OPeNDAP has developed a software framework that simplifies all aspects of scientific data networking, allowing simple access to remote data. Local data can be made accessible to remote locations regardless of local storage format by using servers. Existing, familiar data analysis and visualization applications can be transformed into clients (i.e., applications able to access remote served data).
Take a look at our answer to the question "What Will OPeNDAP Do For Me?".
The OPeNDAP Data Access Protocol (DAP) is a protocol for requesting and transporting data across the web. DAP 2.0 uses HTTP to frame the requests and responses. For details on DAP, see Data Access Protocol (DAP), version 2 which is a technical description of the Data Access Protocol. This was submitted to NASA's Earth Science Data Systems Standards Process Group and has been accepted as a Recommended Standard (submitted on 8/8/2004, accepted 10/8/2007). The official NASA ESE/RFC distribution point for DAP2 may provide a more up to date version and also has additional documentation regarding NASA/ESE's adoption of DAP2 as a community standard.
OPeNDAP supports a community of users working together to use, improve, and extend the DAP protocol and software.
The design of the OPeNDAP software was based on these two considerations:
This has resulted in a highly distributed system that allows users to control the distribution of their own data and the way they access data from remote sites.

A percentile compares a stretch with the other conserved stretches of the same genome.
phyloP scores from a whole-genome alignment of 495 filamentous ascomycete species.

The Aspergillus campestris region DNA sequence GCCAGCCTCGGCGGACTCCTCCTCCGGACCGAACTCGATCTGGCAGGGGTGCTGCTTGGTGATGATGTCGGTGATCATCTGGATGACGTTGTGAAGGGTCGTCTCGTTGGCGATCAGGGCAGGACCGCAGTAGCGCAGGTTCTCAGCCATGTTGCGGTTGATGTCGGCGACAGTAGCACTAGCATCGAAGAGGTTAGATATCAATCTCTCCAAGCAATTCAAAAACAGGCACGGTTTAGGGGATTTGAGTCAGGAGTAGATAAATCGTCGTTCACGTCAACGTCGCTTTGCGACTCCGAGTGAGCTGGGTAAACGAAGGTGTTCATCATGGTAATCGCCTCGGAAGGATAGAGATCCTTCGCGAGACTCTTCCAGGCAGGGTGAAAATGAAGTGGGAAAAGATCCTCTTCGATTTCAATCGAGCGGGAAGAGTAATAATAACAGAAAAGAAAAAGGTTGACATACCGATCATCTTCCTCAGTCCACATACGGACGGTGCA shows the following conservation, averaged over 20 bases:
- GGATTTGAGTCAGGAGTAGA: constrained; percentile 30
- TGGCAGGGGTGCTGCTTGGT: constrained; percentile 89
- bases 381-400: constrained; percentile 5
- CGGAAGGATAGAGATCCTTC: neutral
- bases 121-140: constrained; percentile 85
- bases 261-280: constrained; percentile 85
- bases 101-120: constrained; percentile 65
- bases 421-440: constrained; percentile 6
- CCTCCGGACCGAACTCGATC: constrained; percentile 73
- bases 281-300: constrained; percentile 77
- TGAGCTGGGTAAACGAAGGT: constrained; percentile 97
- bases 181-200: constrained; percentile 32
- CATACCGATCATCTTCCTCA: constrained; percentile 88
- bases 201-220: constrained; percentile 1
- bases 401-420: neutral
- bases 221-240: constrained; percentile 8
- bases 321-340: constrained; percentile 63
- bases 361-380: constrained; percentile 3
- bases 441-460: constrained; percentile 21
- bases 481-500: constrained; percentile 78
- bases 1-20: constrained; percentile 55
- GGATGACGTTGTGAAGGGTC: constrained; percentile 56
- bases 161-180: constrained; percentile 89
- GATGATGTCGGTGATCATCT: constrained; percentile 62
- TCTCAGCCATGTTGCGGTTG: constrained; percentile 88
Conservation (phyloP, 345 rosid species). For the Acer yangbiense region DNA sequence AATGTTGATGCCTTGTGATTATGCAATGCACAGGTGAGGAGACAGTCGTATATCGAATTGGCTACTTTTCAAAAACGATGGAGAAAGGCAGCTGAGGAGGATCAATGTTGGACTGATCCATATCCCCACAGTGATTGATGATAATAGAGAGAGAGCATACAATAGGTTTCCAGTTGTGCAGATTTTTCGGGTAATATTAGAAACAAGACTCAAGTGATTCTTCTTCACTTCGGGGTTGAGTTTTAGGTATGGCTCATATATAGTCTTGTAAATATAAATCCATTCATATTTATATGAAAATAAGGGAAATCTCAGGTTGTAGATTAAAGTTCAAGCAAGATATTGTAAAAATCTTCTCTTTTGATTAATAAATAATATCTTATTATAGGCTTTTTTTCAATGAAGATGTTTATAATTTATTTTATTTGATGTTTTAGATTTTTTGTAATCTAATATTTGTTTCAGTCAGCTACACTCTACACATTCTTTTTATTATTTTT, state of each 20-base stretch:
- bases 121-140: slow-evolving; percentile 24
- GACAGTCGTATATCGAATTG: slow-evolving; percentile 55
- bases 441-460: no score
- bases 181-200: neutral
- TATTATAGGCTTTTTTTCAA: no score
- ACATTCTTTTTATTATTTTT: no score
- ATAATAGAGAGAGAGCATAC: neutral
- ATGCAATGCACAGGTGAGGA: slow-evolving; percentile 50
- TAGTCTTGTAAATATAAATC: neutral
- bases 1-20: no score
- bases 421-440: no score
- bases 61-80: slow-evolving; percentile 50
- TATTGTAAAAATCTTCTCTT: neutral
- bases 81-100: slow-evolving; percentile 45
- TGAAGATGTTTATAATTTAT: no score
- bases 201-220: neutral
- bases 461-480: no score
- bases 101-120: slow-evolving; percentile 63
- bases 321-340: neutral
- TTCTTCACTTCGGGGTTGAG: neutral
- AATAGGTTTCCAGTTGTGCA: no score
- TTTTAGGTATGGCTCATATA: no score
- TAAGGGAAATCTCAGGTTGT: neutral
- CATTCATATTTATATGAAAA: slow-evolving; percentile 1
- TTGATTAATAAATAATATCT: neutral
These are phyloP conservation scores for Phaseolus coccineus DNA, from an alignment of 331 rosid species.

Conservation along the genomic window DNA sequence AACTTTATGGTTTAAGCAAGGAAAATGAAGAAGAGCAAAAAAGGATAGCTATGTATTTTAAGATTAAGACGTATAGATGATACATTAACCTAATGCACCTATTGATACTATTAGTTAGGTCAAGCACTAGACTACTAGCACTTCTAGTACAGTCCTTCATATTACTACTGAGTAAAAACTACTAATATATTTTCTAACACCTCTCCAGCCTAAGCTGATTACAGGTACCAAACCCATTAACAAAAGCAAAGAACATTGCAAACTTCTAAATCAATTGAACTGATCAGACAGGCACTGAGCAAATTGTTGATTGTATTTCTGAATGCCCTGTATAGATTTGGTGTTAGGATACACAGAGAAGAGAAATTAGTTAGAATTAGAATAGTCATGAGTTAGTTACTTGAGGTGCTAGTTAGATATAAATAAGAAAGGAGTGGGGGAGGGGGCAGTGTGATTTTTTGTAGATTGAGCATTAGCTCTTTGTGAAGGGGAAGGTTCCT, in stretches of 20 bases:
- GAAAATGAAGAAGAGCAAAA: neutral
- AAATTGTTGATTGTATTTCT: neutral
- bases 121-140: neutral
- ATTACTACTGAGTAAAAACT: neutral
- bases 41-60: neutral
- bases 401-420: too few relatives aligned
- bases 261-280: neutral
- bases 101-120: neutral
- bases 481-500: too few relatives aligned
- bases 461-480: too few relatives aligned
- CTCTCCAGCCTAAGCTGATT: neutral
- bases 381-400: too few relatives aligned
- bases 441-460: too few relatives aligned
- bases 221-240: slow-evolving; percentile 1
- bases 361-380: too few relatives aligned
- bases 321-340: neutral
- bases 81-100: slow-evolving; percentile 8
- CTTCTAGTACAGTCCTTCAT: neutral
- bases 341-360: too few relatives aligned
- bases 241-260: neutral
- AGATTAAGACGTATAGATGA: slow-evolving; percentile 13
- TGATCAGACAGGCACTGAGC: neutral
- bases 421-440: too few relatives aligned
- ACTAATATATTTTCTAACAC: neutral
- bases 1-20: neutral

OPeNDAP software is open-source and is intended to facilitate building community driven projects for developing end-to-end systems which can locate, understand, access, and use scientific data. OPeNDAP has already developed:
Although the OPeNDAP software was originally designed and developed by oceanographers and computer scientists for oceanographic data (as part of the DODS and NVODS projects), there is nothing in the design of the OPeNDAP software that constrains its use to oceanography. Indeed, it has been adopted by the High Altitude Observatory community and is being considered by segments of the meteorological and space science communities.
Once a user's data analysis application (or API) is made network-savvy with the OPeNDAP tools, the scope of an application's search for data is extended because remote data becomes as accessible as local data. A DAP-enabled application can:
The truly remarkable part: you don't have to rewrite the code to enable many applications to work as a DAP clients.